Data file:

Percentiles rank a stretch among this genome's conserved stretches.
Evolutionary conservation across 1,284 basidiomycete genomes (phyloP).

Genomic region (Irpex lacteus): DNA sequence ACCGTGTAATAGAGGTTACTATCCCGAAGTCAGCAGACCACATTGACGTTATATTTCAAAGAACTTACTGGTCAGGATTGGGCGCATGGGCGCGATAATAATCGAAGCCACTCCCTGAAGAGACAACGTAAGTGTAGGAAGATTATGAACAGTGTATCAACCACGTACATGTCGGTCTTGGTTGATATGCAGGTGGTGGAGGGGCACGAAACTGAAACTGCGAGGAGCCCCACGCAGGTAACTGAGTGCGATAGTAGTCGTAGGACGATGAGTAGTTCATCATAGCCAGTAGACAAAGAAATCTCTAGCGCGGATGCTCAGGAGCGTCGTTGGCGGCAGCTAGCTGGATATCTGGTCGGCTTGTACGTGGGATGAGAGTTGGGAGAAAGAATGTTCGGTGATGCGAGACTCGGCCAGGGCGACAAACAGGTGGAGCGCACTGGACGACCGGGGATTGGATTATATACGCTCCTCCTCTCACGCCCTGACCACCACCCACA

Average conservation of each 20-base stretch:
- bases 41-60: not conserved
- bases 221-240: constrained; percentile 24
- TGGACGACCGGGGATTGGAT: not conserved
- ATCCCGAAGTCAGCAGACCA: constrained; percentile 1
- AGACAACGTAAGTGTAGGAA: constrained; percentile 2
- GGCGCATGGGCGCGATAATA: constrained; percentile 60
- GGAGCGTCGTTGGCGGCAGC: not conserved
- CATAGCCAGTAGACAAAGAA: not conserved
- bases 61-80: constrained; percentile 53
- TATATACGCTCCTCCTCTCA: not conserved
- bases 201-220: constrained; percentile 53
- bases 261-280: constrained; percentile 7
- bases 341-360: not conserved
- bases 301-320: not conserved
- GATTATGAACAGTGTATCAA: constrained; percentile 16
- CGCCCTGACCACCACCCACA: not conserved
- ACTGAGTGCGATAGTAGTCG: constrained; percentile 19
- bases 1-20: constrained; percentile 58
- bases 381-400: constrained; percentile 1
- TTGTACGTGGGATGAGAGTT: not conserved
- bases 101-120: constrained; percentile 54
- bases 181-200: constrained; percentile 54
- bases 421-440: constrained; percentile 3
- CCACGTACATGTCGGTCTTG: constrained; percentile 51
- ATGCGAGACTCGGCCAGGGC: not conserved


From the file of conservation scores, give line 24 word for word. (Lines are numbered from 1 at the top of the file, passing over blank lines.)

- TTGTACGTGGGATGAGAGTT: not conserved